Sometime last year I noticed work had begun on an empty storefront on Washington Avenue in my neighborhood of Prospect Heights, Brooklyn. My curiosity piqued—Man, please let it be something cool and not another boring real estate office—I was encouraged when I saw a blue and white polka dot awning go up, with a cheeky name: The Winey Neighbor. A wine shop with a sense of humor? Sign me up.
It would still be many months before I'd meet the owners, husband-and-wife duo Kenneth and Young, or attend one of their community wine tastings, or buy a killer bottle of wine (for around $12) based on the type of music it'd pair best with. (We'll get to that). In the meantime I watched the ins-and-outs of construction workers on that storefront, caught glimpses of movement behind the brown-papered windows, and waited for opening day.cheapassfood.com. It's still running, although they don't update it anymore.)
Young grew up in the restaurant business (her parents, now retired, owned a Korean restaurant in San Francisco for many years) and is an avid cook, so she'd originally hoped to open a pizza restaurant in the neighborhood. But the quarter million dollar investment—the base amount needed to open any kind of restaurant in New York—was a huge deterrant. "I'd read up on recipes and try different things," Young says. "The fire alarm would go off everytime because I'd be blasting the oven to 550 degrees. That was my passion, but who has that kind of money?"Self Employment Assistance Program (SEAP), which helps provide money and resources to people who want to start their own business, she started working with a retired business owner through the SCORE program, which she highly recommends. Months of research and planning followed, during which she and Kenneth tasted a lot of wine. "Before you go into business, you can't talk to reps," Kenneth says. "So we just bought a lot of wine! We were impatient and didn't want to wait."
They were looking for delicious and interesting yet affordable wines—a sometimes tough balancing act. "A lot of the times, even if we liked it, it was dependent on the budget whether we'd get it or not," says Young. "This is a budget-friendly neighborhood." By opening day they'd selected 40-50 wines with an average price around $12, their price point sweet spot. Since then they've expanded their selection to around 130 wines, all personally tasted and vetted, starting at $8 and topping out at $58.Yayoi Kusama, and workshopped obsessively in Photoshop. ("He's really detailed," says Young.) Vintage wooden navy crates from WWII—stamped and marked—line the walls, the lower shelves covered with deadstock linen canvas. Kenneth's records sit in the corner, close to the ever-evolving window display, which he likes to change seasonally. (He's considering a suspended bike for Spring. Young, with a slight grimace, says she'd prefer plants.)
They aim to purchase American-made goods or locally manufactured pieces whenever possible. The gorgeous wine racks are assemble-it-yourself from a company in Ohio, while the refrigerator is manufactured a few miles away in Brooklyn. True to the times, they "just google everything" until they find what they're looking for.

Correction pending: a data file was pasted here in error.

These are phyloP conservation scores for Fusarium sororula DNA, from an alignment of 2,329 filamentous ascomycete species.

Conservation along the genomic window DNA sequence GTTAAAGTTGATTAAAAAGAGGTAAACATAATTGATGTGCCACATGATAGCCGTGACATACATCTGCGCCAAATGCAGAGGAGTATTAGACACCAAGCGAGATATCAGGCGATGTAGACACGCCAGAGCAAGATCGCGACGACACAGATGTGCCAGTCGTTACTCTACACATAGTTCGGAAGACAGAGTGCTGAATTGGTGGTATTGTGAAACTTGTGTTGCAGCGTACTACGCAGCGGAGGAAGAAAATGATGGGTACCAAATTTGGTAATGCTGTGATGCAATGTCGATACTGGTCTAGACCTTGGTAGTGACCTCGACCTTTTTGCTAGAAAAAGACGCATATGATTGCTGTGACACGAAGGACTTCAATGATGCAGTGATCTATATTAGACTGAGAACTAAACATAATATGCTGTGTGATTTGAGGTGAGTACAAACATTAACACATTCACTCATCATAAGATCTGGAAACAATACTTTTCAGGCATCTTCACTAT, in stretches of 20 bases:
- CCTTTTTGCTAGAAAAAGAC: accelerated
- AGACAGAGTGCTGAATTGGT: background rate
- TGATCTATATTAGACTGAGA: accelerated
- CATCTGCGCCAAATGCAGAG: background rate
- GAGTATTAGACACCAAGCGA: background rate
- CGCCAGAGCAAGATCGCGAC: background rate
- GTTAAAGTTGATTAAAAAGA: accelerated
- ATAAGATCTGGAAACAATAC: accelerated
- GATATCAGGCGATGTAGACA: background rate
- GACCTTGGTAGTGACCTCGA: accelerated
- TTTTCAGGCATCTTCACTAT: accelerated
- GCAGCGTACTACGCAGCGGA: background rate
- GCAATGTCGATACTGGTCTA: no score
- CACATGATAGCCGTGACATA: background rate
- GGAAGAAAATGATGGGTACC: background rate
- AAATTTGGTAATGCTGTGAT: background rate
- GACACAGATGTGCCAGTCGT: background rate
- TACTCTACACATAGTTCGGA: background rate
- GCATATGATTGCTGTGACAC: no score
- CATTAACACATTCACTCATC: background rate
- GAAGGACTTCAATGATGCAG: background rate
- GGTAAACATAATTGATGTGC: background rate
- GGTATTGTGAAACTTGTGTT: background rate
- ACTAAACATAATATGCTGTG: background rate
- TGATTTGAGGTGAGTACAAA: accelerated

It was a simple afternoon. We were drinking a nice Merlot. I love Nina Simone. It was the right moment. The temperature is right, the light is coming in. It's just beautiful. We were sitting next to eachother, and the dog is next to us, and we were just like - wow! This wine really goes with Nina Simone! And then we thought, oh, it kind of tastes like that, too. Then we start thinking about ... why? The thing about it, music and wine are very similar in a lot of things. Everybody has a preference. Some people want it more spicy, some people want it more light. In different situations you drink different stuff or you listen to different stuff. The texture is also very different. Some wines are bolder, more velvety, some wine is more light and fizzy. Same with music... The biggest thing we thought is that music really engages people's memories. The same with wine. I always remember the first time I went on a date with somebody, what kind of wine or alcohol we drank. Or at our wedding. For some reason it helps to bring the memories together. The same with music.
So what's next for The Winey Neighbor? They just started carrying boxed wines ("It makes sense. It's green, and you can take it to picnics") and sake, and have plans to move into spirits at some point, but that requires a separate $5,000/year license for liquor. In the meantime they'll continue focusing on the community with their wine tasting events. "We live here and we want to see this community thrive. We love the people. We love our neighbors."
→ Like The Winey Neighbor on Facebook, follow them on Twitter, and check out their website for more details!
Wine Shelves: Wine Cellar innovation. Based in Cincinnati, Ohio and all made in U.S.A.
Overhead lights: warehouse/ barn pendant lights that can hold up to a 200 watt lightbulb. It's from Millennium Lighting from Atlanta. (Although they're actually made in China.)
Beverage Cooler: Universal Cooler, all made in Gowanus. "Their website just got updated. It's so funny - the owner must like going clubbing with his fridge!"
Wooden Crates: From a Navy ship dated back from WWII. "They were used to carry aircraft batteries and were individually stamped/ hand written with serial numbers, etc. I de-nailed some of them and used the stamped planks to decorate the cashier counter."
Record player: A Panasonic SE-1217 from mid-late 60's. Minimalistic all-in-one phono/am/fm design.
Thanks, Young and Kenneth!
(Images: Cambria Bold)